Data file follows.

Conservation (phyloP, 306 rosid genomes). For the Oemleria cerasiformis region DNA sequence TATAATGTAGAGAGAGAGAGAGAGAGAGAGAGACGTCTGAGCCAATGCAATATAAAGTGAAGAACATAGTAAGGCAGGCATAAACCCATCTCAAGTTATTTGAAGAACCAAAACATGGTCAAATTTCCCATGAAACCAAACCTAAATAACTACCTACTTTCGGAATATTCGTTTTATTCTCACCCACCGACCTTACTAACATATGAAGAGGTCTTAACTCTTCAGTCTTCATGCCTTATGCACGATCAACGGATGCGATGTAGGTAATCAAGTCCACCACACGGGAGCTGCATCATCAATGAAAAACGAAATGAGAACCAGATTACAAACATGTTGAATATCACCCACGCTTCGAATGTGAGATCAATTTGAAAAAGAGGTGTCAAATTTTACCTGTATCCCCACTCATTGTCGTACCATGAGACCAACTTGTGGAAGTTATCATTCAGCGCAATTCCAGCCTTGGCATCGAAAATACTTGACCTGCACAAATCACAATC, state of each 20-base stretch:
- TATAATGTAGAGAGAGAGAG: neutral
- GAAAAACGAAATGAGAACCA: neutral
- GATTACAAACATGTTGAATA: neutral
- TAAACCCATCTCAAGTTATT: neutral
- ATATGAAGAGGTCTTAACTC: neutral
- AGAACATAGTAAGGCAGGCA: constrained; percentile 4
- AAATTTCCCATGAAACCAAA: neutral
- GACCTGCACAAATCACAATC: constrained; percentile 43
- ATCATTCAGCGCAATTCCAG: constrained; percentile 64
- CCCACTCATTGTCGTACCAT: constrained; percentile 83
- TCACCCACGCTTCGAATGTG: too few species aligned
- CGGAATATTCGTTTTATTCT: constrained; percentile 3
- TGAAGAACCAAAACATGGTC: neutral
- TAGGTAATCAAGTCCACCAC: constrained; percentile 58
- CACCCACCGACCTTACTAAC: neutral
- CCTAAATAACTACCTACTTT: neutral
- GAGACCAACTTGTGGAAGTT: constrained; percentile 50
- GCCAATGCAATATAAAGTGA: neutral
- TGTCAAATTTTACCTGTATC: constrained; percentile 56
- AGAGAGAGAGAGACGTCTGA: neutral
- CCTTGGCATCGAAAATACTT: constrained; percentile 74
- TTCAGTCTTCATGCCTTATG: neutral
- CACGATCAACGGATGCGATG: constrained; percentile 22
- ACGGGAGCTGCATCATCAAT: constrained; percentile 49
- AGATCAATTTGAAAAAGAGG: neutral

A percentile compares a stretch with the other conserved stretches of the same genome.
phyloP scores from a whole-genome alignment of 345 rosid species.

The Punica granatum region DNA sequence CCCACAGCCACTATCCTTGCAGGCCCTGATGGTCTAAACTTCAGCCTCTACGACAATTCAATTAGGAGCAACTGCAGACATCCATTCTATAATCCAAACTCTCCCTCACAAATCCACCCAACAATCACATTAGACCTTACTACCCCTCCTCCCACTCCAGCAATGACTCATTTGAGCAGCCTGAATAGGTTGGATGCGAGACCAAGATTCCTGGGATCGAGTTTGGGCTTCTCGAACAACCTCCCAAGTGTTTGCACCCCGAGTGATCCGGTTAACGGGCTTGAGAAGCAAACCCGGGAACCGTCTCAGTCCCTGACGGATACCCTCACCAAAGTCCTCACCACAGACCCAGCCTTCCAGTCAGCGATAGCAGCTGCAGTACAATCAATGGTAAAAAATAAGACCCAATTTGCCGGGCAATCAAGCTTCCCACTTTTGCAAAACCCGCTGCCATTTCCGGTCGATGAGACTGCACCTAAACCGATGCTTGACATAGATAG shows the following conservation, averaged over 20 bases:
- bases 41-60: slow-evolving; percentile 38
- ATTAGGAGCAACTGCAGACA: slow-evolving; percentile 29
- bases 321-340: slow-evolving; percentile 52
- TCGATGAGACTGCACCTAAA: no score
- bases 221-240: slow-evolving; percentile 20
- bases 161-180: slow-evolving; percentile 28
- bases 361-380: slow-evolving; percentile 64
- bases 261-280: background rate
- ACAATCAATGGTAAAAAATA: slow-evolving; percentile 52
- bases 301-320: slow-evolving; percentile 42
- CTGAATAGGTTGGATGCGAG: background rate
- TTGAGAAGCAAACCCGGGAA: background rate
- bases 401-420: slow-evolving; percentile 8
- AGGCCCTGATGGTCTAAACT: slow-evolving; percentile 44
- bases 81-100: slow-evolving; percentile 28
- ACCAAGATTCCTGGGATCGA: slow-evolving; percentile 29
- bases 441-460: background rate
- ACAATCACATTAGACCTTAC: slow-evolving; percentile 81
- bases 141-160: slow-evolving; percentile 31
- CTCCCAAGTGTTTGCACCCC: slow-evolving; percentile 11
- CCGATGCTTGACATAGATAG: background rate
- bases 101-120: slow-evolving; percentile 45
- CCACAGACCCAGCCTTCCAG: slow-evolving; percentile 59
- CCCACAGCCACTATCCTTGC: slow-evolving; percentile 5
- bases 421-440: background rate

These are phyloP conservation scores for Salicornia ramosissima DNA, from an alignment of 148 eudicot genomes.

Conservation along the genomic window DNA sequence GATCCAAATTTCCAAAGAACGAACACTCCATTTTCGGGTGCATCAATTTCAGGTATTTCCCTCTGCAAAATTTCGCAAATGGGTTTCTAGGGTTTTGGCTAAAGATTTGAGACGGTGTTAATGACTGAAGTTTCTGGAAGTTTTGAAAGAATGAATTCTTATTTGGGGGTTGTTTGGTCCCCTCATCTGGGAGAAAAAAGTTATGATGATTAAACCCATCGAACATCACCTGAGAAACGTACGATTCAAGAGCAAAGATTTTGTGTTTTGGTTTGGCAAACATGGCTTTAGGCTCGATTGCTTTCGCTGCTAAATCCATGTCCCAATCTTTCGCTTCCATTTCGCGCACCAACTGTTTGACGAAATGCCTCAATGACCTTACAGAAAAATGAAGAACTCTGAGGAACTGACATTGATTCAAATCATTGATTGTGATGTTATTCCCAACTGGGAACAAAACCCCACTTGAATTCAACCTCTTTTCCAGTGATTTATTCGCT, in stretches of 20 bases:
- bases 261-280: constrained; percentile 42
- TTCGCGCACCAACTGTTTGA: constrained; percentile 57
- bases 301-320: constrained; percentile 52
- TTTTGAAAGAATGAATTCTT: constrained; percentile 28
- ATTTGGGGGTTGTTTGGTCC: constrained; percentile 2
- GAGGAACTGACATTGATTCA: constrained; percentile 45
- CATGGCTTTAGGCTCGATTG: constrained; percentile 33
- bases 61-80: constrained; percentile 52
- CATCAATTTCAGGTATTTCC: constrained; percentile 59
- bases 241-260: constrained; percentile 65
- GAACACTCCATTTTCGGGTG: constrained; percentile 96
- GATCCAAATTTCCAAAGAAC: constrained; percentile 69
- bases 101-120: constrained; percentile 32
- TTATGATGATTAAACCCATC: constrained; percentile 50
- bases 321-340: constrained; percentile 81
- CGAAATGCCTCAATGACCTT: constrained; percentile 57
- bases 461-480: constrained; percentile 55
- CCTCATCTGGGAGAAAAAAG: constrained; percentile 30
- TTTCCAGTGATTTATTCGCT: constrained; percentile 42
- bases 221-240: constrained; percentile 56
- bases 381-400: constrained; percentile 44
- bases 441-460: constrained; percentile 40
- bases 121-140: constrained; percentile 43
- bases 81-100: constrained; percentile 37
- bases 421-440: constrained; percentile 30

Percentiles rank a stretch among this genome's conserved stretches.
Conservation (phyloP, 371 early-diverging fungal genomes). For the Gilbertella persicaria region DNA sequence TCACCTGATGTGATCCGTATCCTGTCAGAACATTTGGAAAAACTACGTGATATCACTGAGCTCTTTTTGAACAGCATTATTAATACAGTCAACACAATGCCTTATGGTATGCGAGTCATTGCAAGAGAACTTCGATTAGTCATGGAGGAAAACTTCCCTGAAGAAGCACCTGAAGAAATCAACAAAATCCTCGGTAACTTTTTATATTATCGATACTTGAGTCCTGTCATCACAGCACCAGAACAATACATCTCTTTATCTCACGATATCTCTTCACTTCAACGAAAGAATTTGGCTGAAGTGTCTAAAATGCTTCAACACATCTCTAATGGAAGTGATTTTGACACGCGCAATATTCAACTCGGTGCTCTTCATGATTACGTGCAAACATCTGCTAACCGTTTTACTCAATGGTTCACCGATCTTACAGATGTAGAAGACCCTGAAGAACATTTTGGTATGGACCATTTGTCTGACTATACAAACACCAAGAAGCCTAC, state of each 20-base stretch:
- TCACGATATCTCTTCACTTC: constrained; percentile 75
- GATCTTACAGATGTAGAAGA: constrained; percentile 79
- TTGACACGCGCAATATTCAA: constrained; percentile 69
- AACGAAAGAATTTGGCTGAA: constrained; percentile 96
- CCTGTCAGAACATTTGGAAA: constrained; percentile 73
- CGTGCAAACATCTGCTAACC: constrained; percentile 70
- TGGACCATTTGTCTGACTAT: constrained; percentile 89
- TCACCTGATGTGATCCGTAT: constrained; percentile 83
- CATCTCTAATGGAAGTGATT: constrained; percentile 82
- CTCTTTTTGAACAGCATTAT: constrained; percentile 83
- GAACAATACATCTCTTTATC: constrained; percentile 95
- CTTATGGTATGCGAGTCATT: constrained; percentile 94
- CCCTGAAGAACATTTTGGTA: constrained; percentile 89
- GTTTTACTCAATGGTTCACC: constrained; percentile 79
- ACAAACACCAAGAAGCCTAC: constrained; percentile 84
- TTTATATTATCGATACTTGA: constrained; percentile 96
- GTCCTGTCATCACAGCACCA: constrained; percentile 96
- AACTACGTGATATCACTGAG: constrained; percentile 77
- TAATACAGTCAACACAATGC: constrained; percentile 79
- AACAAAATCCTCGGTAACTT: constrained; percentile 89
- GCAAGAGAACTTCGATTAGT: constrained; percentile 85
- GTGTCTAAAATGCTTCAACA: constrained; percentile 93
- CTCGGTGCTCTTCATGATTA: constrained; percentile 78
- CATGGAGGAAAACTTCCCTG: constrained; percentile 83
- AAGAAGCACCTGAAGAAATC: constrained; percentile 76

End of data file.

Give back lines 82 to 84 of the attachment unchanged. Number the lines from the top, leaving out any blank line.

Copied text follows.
Percentiles rank a stretch among this genome's conserved stretches.
Conservation (phyloP, 371 early-diverging fungal genomes). For the Gilbertella persicaria region DNA sequence TCACCTGATGTGATCCGTATCCTGTCAGAACATTTGGAAAAACTACGTGATATCACTGAGCTCTTTTTGAACAGCATTATTAATACAGTCAACACAATGCCTTATGGTATGCGAGTCATTGCAAGAGAACTTCGATTAGTCATGGAGGAAAACTTCCCTGAAGAAGCACCTGAAGAAATCAACAAAATCCTCGGTAACTTTTTATATTATCGATACTTGAGTCCTGTCATCACAGCACCAGAACAATACATCTCTTTATCTCACGATATCTCTTCACTTCAACGAAAGAATTTGGCTGAAGTGTCTAAAATGCTTCAACACATCTCTAATGGAAGTGATTTTGACACGCGCAATATTCAACTCGGTGCTCTTCATGATTACGTGCAAACATCTGCTAACCGTTTTACTCAATGGTTCACCGATCTTACAGATGTAGAAGACCCTGAAGAACATTTTGGTATGGACCATTTGTCTGACTATACAAACACCAAGAAGCCTAC, state of each 20-base stretch:
- TCACGATATCTCTTCACTTC: constrained; percentile 75